ANTIGONISH, N.S. - For those looking for property in northern and eastern Nova Scotia, there are deals to be had.

The agent representing the diocese of Antigonish, the Chaisson Group, lists 58 properties at www.churchpropertysales.info, 16 of which have already sold. Most of the properties are lots or acreage.

If the diocese got its asking price for every property it would make $7,775,600. The asking prices for the properties already sold comes to $1,604,000.

Selling the properties is a key part of the overall strategy to raise $18 million by November 2012 in order to satisfy settlement agreements with victims of clerical sexual abuse.

The diocese is asking $264,900 for a waterfront home in Iona on Lake Bras d’Or, two hours drive from Antigonish. But a more typical property is 2.5 acres on Bayfield Beach Road in Antigonish for $125,000.

From bereavement to a new plan

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ANTIGONISH, N.S. - Since arriving as the bishop of Antigonish in November 2009, Bishop Brian Dunn has spent a lot of time listening and he’s learned how important listening is to his job.

“We need to discern the movement of the spirit,” he said. “We need to revitalize the concept of consultation.”

This agonizing, slow process of listening to as many people as he can — hearing their anger, disappointment and grief — isn’t just a practical strategy for building consensus and making sure as many Catholics as possible feel they’re part of the diocese’s future direction. Dunn believes listening is a spirituality that provides insight into what the Church is.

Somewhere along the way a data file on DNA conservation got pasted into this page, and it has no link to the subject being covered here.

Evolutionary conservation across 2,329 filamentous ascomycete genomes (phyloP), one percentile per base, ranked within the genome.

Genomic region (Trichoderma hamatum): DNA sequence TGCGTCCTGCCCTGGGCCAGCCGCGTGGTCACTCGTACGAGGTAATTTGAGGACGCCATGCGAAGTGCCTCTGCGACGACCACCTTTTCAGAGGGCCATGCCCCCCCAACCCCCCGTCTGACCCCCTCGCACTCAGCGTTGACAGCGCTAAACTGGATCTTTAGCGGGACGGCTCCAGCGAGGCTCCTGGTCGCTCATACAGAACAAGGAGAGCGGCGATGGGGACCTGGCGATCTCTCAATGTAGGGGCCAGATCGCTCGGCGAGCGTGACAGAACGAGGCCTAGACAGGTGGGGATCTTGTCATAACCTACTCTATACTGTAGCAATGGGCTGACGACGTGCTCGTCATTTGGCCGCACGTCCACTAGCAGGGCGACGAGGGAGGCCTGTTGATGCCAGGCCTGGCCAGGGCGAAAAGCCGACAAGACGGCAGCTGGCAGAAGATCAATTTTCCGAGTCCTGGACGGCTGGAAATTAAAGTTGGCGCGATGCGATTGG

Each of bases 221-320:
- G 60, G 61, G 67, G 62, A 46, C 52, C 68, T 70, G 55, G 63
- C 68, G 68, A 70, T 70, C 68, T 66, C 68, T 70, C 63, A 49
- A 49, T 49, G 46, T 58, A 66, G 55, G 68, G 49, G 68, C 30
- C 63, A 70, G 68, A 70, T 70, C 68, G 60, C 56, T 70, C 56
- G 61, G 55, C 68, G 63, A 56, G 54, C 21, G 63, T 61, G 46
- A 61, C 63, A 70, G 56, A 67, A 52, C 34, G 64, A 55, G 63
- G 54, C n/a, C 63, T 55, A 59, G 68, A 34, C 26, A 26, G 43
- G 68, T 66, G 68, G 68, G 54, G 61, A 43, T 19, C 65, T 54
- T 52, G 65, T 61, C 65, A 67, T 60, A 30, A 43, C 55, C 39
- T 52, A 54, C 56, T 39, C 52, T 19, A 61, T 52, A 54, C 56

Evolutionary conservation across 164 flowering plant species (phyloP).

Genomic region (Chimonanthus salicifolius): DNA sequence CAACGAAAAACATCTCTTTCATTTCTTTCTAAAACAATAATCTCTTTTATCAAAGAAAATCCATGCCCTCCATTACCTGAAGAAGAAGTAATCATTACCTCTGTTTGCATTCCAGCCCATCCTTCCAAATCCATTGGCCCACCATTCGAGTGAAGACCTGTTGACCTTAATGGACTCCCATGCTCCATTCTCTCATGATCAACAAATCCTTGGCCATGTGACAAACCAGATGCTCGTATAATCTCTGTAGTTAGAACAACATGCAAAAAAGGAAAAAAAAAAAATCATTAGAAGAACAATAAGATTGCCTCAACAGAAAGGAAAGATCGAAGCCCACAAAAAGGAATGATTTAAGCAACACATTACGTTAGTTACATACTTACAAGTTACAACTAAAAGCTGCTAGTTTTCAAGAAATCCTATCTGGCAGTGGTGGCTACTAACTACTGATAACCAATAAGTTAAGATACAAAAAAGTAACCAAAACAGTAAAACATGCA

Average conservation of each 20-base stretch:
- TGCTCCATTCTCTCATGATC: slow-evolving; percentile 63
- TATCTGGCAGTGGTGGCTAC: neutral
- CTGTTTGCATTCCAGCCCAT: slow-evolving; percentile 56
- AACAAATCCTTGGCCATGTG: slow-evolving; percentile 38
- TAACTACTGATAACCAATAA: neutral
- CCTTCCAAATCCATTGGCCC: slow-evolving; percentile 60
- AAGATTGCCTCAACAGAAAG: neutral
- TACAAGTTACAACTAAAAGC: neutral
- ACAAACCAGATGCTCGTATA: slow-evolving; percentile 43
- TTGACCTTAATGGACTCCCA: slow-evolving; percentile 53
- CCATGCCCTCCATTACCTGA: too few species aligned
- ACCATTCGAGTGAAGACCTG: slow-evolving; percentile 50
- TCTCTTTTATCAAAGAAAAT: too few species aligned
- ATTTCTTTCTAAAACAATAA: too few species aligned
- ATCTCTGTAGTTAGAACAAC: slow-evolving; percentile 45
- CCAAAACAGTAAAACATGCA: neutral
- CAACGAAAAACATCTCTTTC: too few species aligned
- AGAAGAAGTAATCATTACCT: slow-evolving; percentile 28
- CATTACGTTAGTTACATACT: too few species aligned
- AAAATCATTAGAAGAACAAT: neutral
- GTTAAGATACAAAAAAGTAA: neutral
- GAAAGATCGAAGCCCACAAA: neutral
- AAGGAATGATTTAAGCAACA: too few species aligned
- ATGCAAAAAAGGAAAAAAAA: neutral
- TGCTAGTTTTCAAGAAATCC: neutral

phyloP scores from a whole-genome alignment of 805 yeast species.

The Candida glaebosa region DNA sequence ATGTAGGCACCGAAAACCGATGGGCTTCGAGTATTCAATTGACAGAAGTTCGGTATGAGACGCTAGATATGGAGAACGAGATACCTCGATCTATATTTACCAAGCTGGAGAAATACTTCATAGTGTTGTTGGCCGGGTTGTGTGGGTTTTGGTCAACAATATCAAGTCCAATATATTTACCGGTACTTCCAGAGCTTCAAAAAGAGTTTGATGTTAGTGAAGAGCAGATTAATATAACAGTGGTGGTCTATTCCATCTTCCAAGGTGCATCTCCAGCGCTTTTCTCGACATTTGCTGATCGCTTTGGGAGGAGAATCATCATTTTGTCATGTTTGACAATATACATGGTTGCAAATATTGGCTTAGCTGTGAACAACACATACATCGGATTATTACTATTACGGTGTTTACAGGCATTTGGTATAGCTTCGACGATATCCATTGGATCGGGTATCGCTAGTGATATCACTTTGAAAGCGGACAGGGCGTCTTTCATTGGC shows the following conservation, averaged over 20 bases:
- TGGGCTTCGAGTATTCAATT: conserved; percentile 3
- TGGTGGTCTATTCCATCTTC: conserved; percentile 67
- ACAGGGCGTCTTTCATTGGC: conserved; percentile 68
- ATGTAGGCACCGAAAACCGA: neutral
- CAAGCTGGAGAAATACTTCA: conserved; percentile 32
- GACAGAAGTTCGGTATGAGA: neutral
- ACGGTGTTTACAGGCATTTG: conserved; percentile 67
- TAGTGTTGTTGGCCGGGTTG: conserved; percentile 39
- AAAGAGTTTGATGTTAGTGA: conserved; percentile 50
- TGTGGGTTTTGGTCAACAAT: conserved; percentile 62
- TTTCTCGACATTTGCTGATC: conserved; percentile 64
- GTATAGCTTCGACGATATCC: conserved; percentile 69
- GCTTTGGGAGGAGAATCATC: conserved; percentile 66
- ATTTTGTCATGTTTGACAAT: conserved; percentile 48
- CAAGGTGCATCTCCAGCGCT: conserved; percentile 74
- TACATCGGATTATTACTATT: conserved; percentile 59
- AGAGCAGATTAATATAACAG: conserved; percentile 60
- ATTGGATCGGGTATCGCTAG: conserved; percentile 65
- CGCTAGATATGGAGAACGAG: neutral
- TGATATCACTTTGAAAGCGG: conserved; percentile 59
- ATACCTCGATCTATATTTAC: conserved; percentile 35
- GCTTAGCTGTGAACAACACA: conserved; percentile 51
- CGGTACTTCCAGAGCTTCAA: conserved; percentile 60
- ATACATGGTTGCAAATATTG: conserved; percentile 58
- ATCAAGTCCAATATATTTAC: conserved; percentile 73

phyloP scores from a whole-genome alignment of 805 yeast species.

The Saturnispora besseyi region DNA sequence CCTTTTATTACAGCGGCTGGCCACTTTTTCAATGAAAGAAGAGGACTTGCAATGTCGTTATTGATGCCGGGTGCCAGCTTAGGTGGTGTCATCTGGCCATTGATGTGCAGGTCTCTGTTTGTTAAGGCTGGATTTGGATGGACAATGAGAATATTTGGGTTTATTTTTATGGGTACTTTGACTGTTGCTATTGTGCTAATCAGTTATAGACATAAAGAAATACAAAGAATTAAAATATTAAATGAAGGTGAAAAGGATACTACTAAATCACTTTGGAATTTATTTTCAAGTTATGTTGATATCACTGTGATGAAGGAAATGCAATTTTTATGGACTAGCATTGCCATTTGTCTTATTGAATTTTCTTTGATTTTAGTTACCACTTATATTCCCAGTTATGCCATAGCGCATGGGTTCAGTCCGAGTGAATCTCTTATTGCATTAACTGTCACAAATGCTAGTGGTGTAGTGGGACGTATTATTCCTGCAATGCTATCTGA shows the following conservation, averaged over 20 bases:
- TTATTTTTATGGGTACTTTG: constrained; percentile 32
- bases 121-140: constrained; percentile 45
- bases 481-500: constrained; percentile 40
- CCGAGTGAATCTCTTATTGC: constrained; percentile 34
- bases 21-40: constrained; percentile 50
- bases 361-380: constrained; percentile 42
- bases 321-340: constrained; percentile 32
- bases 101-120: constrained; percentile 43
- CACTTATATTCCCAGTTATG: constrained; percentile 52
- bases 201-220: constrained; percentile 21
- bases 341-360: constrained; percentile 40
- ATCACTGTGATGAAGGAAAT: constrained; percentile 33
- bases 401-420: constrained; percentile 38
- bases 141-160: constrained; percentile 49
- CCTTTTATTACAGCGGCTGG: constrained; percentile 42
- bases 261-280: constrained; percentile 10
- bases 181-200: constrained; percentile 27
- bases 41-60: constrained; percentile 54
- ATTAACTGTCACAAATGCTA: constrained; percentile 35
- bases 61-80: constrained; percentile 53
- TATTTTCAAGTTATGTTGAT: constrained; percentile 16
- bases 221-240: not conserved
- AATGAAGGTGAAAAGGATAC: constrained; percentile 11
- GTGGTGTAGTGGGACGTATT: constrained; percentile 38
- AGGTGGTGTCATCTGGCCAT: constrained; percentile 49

“I’m convinced that consultation and a spirituality of communion is it. I think that’s the only way,” he said.

It’s not the approach everyone expected from the canon lawyer whose administrative past has included stints as a member of the college of consultors and associate judicial vicar of the marriage tribunal in Windsor-Grand Falls, Newfoundland. But 20-months in, nobody in Antigonish can credibly accuse Dunn of narrow, rule-bound legalism.

Yarmouth’s Church suffers with town

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YARMOUTH, N.S. - On Norbert LeBlanc’s street there are three houses for sale. They’ve been for sale long enough for the realtor’s signs to start fading and growing rust. House prices in Yarmouth dropped 11.9 per cent between the first quarter of 2010 and 2011, said the Nova Scotia Association of Realtors.

Southern Nova Scotia’s unemployment rate was 12.7 per cent in April, down from 15.9 per cent a year earlier, according to Statistics Canada.

What’s left of the diocese of Yarmouth — a diocese that hasn’t had a bishop since Bishop James Wingle was appointed to St. Catharines in 2001 — now has to raise money to pay for sex abuse settlements past and future by selling real estate.

But it’s not as grim a prospect as you might think, LeBlanc told The Catholic Register.

The Church’s new reality reveals the same old divisions

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ANTIGONISH, N.S. - As Catholics of Antigonish ponder their post-Raymond Lahey life of faith, duelling groups are holding discussions about what a rebuilt Church should look like.

A left-leaning group fired the first salvo last October with a conference featuring academic theologian Paul Lakeland of Fairfield University. A right-wing group will respond later this month with a conference featuring Michael Voris, a conservative apologist and commentator with a dedicated Youtube following.